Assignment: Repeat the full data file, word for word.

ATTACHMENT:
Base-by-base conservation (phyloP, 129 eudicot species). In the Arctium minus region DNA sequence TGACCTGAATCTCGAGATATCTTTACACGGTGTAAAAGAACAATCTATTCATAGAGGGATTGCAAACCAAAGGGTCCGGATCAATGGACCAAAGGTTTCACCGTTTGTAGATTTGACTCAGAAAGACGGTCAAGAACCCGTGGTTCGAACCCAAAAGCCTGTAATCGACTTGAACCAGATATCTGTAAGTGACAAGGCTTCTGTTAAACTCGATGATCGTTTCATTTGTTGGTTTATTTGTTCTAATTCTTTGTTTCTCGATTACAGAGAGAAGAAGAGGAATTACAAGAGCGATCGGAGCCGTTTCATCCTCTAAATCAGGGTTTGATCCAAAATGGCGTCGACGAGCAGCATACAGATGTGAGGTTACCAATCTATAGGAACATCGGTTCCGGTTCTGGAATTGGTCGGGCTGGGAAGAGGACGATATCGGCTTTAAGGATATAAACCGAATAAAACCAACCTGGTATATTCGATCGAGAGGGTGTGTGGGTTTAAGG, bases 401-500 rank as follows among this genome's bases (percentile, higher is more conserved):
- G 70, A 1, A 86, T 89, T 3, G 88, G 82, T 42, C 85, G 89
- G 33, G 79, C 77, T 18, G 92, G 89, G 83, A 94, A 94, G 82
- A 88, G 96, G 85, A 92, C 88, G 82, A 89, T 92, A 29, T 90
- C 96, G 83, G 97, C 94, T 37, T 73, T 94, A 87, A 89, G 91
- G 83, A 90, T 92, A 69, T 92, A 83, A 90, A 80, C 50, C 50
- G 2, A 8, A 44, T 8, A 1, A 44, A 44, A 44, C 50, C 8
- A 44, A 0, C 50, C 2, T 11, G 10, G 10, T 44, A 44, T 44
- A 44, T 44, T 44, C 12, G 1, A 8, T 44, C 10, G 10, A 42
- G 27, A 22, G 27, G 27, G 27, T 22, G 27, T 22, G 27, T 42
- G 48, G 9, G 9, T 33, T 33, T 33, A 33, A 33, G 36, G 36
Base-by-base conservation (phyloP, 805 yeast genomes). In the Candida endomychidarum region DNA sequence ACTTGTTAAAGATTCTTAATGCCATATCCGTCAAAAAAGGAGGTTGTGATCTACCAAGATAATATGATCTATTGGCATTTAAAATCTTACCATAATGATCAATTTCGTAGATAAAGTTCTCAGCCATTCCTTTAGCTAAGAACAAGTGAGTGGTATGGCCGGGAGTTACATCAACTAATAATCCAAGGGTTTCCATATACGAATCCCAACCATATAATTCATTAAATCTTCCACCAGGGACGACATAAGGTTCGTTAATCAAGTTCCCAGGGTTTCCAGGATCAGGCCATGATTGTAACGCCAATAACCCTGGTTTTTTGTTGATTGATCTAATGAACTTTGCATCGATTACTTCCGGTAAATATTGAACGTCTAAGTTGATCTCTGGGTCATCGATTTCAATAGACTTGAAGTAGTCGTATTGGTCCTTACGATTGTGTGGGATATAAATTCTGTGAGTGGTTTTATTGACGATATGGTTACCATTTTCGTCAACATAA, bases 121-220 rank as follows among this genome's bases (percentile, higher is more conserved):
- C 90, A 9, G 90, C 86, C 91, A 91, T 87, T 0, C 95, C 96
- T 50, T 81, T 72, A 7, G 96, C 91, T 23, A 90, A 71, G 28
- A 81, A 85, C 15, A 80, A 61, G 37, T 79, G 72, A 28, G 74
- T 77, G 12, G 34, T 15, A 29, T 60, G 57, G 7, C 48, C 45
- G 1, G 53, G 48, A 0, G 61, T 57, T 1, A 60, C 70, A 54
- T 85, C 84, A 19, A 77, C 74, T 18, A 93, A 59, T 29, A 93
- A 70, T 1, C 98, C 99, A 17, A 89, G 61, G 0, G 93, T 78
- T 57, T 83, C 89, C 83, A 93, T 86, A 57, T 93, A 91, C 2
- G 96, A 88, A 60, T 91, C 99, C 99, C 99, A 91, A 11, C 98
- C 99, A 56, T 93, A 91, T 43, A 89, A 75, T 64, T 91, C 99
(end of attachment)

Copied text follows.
Base-by-base conservation (phyloP, 129 eudicot species). In the Arctium minus region DNA sequence TGACCTGAATCTCGAGATATCTTTACACGGTGTAAAAGAACAATCTATTCATAGAGGGATTGCAAACCAAAGGGTCCGGATCAATGGACCAAAGGTTTCACCGTTTGTAGATTTGACTCAGAAAGACGGTCAAGAACCCGTGGTTCGAACCCAAAAGCCTGTAATCGACTTGAACCAGATATCTGTAAGTGACAAGGCTTCTGTTAAACTCGATGATCGTTTCATTTGTTGGTTTATTTGTTCTAATTCTTTGTTTCTCGATTACAGAGAGAAGAAGAGGAATTACAAGAGCGATCGGAGCCGTTTCATCCTCTAAATCAGGGTTTGATCCAAAATGGCGTCGACGAGCAGCATACAGATGTGAGGTTACCAATCTATAGGAACATCGGTTCCGGTTCTGGAATTGGTCGGGCTGGGAAGAGGACGATATCGGCTTTAAGGATATAAACCGAATAAAACCAACCTGGTATATTCGATCGAGAGGGTGTGTGGGTTTAAGG, bases 401-500 rank as follows among this genome's bases (percentile, higher is more conserved):
- G 70, A 1, A 86, T 89, T 3, G 88, G 82, T 42, C 85, G 89
- G 33, G 79, C 77, T 18, G 92, G 89, G 83, A 94, A 94, G 82
- A 88, G 96, G 85, A 92, C 88, G 82, A 89, T 92, A 29, T 90
- C 96, G 83, G 97, C 94, T 37, T 73, T 94, A 87, A 89, G 91
- G 83, A 90, T 92, A 69, T 92, A 83, A 90, A 80, C 50, C 50
- G 2, A 8, A 44, T 8, A 1, A 44, A 44, A 44, C 50, C 8
- A 44, A 0, C 50, C 2, T 11, G 10, G 10, T 44, A 44, T 44
- A 44, T 44, T 44, C 12, G 1, A 8, T 44, C 10, G 10, A 42
- G 27, A 22, G 27, G 27, G 27, T 22, G 27, T 22, G 27, T 42
- G 48, G 9, G 9, T 33, T 33, T 33, A 33, A 33, G 36, G 36
Base-by-base conservation (phyloP, 805 yeast genomes). In the Candida endomychidarum region DNA sequence ACTTGTTAAAGATTCTTAATGCCATATCCGTCAAAAAAGGAGGTTGTGATCTACCAAGATAATATGATCTATTGGCATTTAAAATCTTACCATAATGATCAATTTCGTAGATAAAGTTCTCAGCCATTCCTTTAGCTAAGAACAAGTGAGTGGTATGGCCGGGAGTTACATCAACTAATAATCCAAGGGTTTCCATATACGAATCCCAACCATATAATTCATTAAATCTTCCACCAGGGACGACATAAGGTTCGTTAATCAAGTTCCCAGGGTTTCCAGGATCAGGCCATGATTGTAACGCCAATAACCCTGGTTTTTTGTTGATTGATCTAATGAACTTTGCATCGATTACTTCCGGTAAATATTGAACGTCTAAGTTGATCTCTGGGTCATCGATTTCAATAGACTTGAAGTAGTCGTATTGGTCCTTACGATTGTGTGGGATATAAATTCTGTGAGTGGTTTTATTGACGATATGGTTACCATTTTCGTCAACATAA, bases 121-220 rank as follows among this genome's bases (percentile, higher is more conserved):
- C 90, A 9, G 90, C 86, C 91, A 91, T 87, T 0, C 95, C 96
- T 50, T 81, T 72, A 7, G 96, C 91, T 23, A 90, A 71, G 28
- A 81, A 85, C 15, A 80, A 61, G 37, T 79, G 72, A 28, G 74
- T 77, G 12, G 34, T 15, A 29, T 60, G 57, G 7, C 48, C 45
- G 1, G 53, G 48, A 0, G 61, T 57, T 1, A 60, C 70, A 54
- T 85, C 84, A 19, A 77, C 74, T 18, A 93, A 59, T 29, A 93
- A 70, T 1, C 98, C 99, A 17, A 89, G 61, G 0, G 93, T 78
- T 57, T 83, C 89, C 83, A 93, T 86, A 57, T 93, A 91, C 2
- G 96, A 88, A 60, T 91, C 99, C 99, C 99, A 91, A 11, C 98
- C 99, A 56, T 93, A 91, T 43, A 89, A 75, T 64, T 91, C 99